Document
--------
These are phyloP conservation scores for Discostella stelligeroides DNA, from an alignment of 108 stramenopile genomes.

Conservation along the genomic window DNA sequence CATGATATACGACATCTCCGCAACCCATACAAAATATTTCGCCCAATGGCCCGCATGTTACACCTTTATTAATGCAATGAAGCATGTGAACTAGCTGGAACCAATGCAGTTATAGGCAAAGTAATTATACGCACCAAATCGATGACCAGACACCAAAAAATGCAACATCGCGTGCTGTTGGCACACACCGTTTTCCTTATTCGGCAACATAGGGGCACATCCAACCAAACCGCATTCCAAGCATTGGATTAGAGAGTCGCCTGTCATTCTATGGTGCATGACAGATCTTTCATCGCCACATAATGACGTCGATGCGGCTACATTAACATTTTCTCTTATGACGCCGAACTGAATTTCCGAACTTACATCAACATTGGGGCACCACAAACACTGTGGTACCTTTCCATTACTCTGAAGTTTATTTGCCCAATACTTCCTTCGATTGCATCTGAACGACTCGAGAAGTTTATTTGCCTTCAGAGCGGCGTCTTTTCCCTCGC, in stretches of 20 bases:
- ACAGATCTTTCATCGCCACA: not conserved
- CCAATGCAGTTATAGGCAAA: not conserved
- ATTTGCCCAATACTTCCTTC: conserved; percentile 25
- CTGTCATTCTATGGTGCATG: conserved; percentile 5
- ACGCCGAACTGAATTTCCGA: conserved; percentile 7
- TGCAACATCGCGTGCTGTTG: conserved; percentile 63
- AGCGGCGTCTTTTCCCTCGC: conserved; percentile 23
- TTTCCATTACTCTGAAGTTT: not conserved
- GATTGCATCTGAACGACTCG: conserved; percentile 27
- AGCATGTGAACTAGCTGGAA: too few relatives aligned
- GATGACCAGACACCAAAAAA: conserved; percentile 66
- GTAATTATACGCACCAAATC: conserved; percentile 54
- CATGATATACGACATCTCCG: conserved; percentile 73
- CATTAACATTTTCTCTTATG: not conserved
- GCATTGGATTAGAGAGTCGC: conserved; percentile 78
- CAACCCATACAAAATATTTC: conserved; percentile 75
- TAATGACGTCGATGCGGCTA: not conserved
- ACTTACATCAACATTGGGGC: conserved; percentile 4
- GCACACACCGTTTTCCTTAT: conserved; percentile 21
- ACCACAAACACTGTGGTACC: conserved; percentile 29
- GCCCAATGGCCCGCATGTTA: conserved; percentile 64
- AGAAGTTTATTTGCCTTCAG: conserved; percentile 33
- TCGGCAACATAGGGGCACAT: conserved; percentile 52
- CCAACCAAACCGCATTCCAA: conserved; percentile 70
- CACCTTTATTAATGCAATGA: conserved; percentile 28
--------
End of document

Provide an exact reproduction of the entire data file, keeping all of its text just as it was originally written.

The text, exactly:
These are phyloP conservation scores for Discostella stelligeroides DNA, from an alignment of 108 stramenopile genomes.

Conservation along the genomic window DNA sequence CATGATATACGACATCTCCGCAACCCATACAAAATATTTCGCCCAATGGCCCGCATGTTACACCTTTATTAATGCAATGAAGCATGTGAACTAGCTGGAACCAATGCAGTTATAGGCAAAGTAATTATACGCACCAAATCGATGACCAGACACCAAAAAATGCAACATCGCGTGCTGTTGGCACACACCGTTTTCCTTATTCGGCAACATAGGGGCACATCCAACCAAACCGCATTCCAAGCATTGGATTAGAGAGTCGCCTGTCATTCTATGGTGCATGACAGATCTTTCATCGCCACATAATGACGTCGATGCGGCTACATTAACATTTTCTCTTATGACGCCGAACTGAATTTCCGAACTTACATCAACATTGGGGCACCACAAACACTGTGGTACCTTTCCATTACTCTGAAGTTTATTTGCCCAATACTTCCTTCGATTGCATCTGAACGACTCGAGAAGTTTATTTGCCTTCAGAGCGGCGTCTTTTCCCTCGC, in stretches of 20 bases:
- ACAGATCTTTCATCGCCACA: not conserved
- CCAATGCAGTTATAGGCAAA: not conserved
- ATTTGCCCAATACTTCCTTC: conserved; percentile 25
- CTGTCATTCTATGGTGCATG: conserved; percentile 5
- ACGCCGAACTGAATTTCCGA: conserved; percentile 7
- TGCAACATCGCGTGCTGTTG: conserved; percentile 63
- AGCGGCGTCTTTTCCCTCGC: conserved; percentile 23
- TTTCCATTACTCTGAAGTTT: not conserved
- GATTGCATCTGAACGACTCG: conserved; percentile 27
- AGCATGTGAACTAGCTGGAA: too few relatives aligned
- GATGACCAGACACCAAAAAA: conserved; percentile 66
- GTAATTATACGCACCAAATC: conserved; percentile 54
- CATGATATACGACATCTCCG: conserved; percentile 73
- CATTAACATTTTCTCTTATG: not conserved
- GCATTGGATTAGAGAGTCGC: conserved; percentile 78
- CAACCCATACAAAATATTTC: conserved; percentile 75
- TAATGACGTCGATGCGGCTA: not conserved
- ACTTACATCAACATTGGGGC: conserved; percentile 4
- GCACACACCGTTTTCCTTAT: conserved; percentile 21
- ACCACAAACACTGTGGTACC: conserved; percentile 29
- GCCCAATGGCCCGCATGTTA: conserved; percentile 64
- AGAAGTTTATTTGCCTTCAG: conserved; percentile 33
- TCGGCAACATAGGGGCACAT: conserved; percentile 52
- CCAACCAAACCGCATTCCAA: conserved; percentile 70
- CACCTTTATTAATGCAATGA: conserved; percentile 28